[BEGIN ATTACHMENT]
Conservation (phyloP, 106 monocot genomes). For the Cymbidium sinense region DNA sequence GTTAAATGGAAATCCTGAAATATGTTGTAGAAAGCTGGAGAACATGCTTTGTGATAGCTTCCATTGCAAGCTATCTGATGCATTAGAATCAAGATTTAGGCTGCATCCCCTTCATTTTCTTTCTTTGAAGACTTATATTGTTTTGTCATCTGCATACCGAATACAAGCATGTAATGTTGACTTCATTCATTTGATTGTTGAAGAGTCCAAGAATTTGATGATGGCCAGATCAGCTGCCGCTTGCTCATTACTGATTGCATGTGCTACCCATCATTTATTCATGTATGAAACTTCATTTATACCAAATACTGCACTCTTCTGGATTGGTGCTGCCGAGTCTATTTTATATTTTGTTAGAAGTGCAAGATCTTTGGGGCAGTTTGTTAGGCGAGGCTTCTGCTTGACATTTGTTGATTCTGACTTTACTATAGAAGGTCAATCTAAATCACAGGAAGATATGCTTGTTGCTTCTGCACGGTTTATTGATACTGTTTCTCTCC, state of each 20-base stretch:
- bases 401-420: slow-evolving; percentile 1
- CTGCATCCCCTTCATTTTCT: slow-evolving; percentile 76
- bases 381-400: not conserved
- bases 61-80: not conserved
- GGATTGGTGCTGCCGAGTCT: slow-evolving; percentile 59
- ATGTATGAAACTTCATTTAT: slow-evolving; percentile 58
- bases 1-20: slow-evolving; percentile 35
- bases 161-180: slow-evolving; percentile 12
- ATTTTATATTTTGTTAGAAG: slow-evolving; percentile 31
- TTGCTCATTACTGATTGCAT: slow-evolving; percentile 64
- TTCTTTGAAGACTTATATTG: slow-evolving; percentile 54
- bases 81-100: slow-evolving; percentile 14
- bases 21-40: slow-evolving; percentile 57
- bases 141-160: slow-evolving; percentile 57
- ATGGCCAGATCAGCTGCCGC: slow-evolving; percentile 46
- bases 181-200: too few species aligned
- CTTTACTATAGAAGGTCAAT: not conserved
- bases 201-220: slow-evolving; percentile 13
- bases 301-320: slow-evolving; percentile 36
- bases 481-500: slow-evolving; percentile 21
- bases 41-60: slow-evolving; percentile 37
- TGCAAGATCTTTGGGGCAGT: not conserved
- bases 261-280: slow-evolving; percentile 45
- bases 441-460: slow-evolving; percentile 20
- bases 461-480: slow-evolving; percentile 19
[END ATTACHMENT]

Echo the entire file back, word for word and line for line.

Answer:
Conservation (phyloP, 106 monocot genomes). For the Cymbidium sinense region DNA sequence GTTAAATGGAAATCCTGAAATATGTTGTAGAAAGCTGGAGAACATGCTTTGTGATAGCTTCCATTGCAAGCTATCTGATGCATTAGAATCAAGATTTAGGCTGCATCCCCTTCATTTTCTTTCTTTGAAGACTTATATTGTTTTGTCATCTGCATACCGAATACAAGCATGTAATGTTGACTTCATTCATTTGATTGTTGAAGAGTCCAAGAATTTGATGATGGCCAGATCAGCTGCCGCTTGCTCATTACTGATTGCATGTGCTACCCATCATTTATTCATGTATGAAACTTCATTTATACCAAATACTGCACTCTTCTGGATTGGTGCTGCCGAGTCTATTTTATATTTTGTTAGAAGTGCAAGATCTTTGGGGCAGTTTGTTAGGCGAGGCTTCTGCTTGACATTTGTTGATTCTGACTTTACTATAGAAGGTCAATCTAAATCACAGGAAGATATGCTTGTTGCTTCTGCACGGTTTATTGATACTGTTTCTCTCC, state of each 20-base stretch:
- bases 401-420: slow-evolving; percentile 1
- CTGCATCCCCTTCATTTTCT: slow-evolving; percentile 76
- bases 381-400: not conserved
- bases 61-80: not conserved
- GGATTGGTGCTGCCGAGTCT: slow-evolving; percentile 59
- ATGTATGAAACTTCATTTAT: slow-evolving; percentile 58
- bases 1-20: slow-evolving; percentile 35
- bases 161-180: slow-evolving; percentile 12
- ATTTTATATTTTGTTAGAAG: slow-evolving; percentile 31
- TTGCTCATTACTGATTGCAT: slow-evolving; percentile 64
- TTCTTTGAAGACTTATATTG: slow-evolving; percentile 54
- bases 81-100: slow-evolving; percentile 14
- bases 21-40: slow-evolving; percentile 57
- bases 141-160: slow-evolving; percentile 57
- ATGGCCAGATCAGCTGCCGC: slow-evolving; percentile 46
- bases 181-200: too few species aligned
- CTTTACTATAGAAGGTCAAT: not conserved
- bases 201-220: slow-evolving; percentile 13
- bases 301-320: slow-evolving; percentile 36
- bases 481-500: slow-evolving; percentile 21
- bases 41-60: slow-evolving; percentile 37
- TGCAAGATCTTTGGGGCAGT: not conserved
- bases 261-280: slow-evolving; percentile 45
- bases 441-460: slow-evolving; percentile 20
- bases 461-480: slow-evolving; percentile 19